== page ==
What seemed like ten minutes later, but in reality was two hours later, the men were roused by an orderley. They were to go and chase off some enemy 2 seaters that were bothering the airfields to the south. Lazlo quickly washed and dressed in his flying garb, running to his machine. He ran through his checklist, making sure everything was ready. He'd had four engine failures in the past week and really hoped today would be better. After about 20 minutes they reached their destination, the field at Hervilly / Montigny Ferme. Sure enough, almost immediately they spotted two BE2s, about 500 meters below and a kilometer away. They appeared to have spotted the Jasta planes and were turning hard toward the lines to the west. On the outskirts of Peronne they caught up with them. It didn't take long. Lazlo was a little slow to arrive but he managed a few passes at one of the unfortunate machines, until eventually he saw it go down from a hail of bullets from Wintgens.
Back at their own field, Von Keudell attempted to console Lazlo for his blunder with the claim.
"Hey, Big Red, don't be tooo hard on yourself. They probably wouldn't have awarded it to you anyhow! High Command is very stingy with those things. They make up a million reasons for why the things blow up other than because of our actions. No point in worrying about it. Now 2-seaters over our own fields, that's a different story. Get yourself into the action quicker next time". He grinned and patted Lazlo lightly on the shoulder. Lazlo winced slightly. It only really hurt now when he was casting his line on his days off fishing, but just occasionally, if he knocked it, he'd get a jolt of pain. "Ooops, sorry old chap. Forgot you're still mending". Lazlo smiled back.
"Do not be worry. Everything is doing well". They strolled off to the canteen together to have their lunch. That evening there were festivities planned. They were making a trip into Cambrai and a fine dinner lay in store for all the Jasta members, to celebrate some new arrivals to their ranks. Lazlo was a little nervous. He had never been to a big city in his life, or even a restaurant for that matter!
I know I've said this before, but this DiD challenge has to be one of the best (if not the best) simming experiences I've had so far. The level of immersion, the anticipation when reading the stories, the joy when someone gets a new gong, and the stab of misery when someone joins the Choir Eternal...terrific. Thanks to all for making it so enjoyable!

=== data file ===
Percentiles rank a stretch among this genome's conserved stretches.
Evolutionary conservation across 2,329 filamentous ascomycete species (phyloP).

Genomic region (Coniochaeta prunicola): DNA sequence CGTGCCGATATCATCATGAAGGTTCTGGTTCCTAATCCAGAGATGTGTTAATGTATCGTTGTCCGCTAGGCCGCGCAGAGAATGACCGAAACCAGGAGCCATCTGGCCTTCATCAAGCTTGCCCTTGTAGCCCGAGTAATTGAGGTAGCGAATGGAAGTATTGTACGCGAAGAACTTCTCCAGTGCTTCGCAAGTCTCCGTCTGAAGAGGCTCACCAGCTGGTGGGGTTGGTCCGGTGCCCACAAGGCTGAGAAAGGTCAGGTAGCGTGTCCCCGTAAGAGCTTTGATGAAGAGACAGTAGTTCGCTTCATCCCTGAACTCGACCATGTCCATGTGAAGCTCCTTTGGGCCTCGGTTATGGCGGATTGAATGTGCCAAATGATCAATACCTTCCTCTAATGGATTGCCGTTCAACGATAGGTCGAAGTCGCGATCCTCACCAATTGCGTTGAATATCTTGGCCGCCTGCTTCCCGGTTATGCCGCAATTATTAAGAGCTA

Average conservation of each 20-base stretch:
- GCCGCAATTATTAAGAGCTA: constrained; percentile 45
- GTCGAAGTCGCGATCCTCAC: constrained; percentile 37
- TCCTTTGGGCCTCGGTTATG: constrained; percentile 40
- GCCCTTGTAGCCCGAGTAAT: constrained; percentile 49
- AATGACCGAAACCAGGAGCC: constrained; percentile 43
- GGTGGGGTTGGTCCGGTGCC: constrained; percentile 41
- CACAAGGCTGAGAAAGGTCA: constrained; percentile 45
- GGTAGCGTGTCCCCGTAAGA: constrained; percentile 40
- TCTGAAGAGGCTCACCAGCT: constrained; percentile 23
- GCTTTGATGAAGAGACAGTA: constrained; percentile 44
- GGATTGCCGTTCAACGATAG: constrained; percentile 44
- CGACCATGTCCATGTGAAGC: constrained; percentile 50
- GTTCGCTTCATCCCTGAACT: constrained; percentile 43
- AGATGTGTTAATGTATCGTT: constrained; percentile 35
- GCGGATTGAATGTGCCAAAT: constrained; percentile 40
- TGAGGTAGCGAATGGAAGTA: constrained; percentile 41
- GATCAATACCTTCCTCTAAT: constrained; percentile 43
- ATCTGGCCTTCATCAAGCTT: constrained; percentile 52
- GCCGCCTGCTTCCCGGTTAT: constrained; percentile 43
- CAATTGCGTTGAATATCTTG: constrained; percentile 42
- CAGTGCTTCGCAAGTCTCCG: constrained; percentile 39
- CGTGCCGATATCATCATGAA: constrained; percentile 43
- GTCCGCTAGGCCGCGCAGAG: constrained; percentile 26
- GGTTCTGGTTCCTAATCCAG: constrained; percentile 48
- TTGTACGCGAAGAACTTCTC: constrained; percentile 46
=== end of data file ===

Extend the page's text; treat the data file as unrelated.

Lou - My word! I think Swany might need a rest! Perhaps a reunion with his old pal Collins, back in Blighty, is in order. That new bus is one mean looking machine, as if Swanson's devilish Strutter wasn't scary enough! I continue to thoroughly enjoy your man's story.
Fullofit - Squadron commander already! Mulberry's a flying prodigy! Small wonder with all the Fokkers he's been knocking down...
Raine - At the risk of parroting myself, I sincerely hope Collins' story gets made into a novel. All the elements required are present in your writing - danger, excitement, intrigue, adventure, and the list goes on. I love the historical details sprinkled in as well! A masterclass in writing. As for the latest episode in Collins' Epic, I really enjoyed his run-in with the King! I could picture it all vividly as I was reading through the descriptions, and the idea of poor old Collins awkwardly surrounded by royalty and high society gave me a good laugh.
HarryH - Lazlo has quickly become one of my favourites. The broken grammar is such a great touch to the character, and it makes me laugh every time! Hard luck about the balloon claim - I've accidentally missed out on some claims in the past. Irritating when it happens! I'm looking forward to Big Red's further exploits - he's one of the more unique characters at the front!
Sous Lt. James B. Fullard, Esc. N.124 'Americaine', Bar-le-Duc, France. September 11th, 1916
Blanchon stood by the door to the Villa, the Croix de Guerre proudly displayed on his breast and his 48-hour pass stuffed into the breast pocket of his tunic. “About time you got a rest, I think,” I said to him with a smile, and he laughed. “Rest? When I’m off to Paris? No, James, I think I’m in for an exciting couple of days! I think I’ll go and find myself a sweet young Mademoiselle to listen to my war stories”. With a laugh I helped him with his suitcase to the awaiting car outside. “Well, pal, I’ll see you in a couple of days. Bring us back some proper booze, eh? I’m starting to taste Pinard in everything I eat”. He grinned and promised to bring back the finest liquor in France. The same promise had been made by Lufbery, who had also secured himself a period of leave and now called impatiently after Blanchon.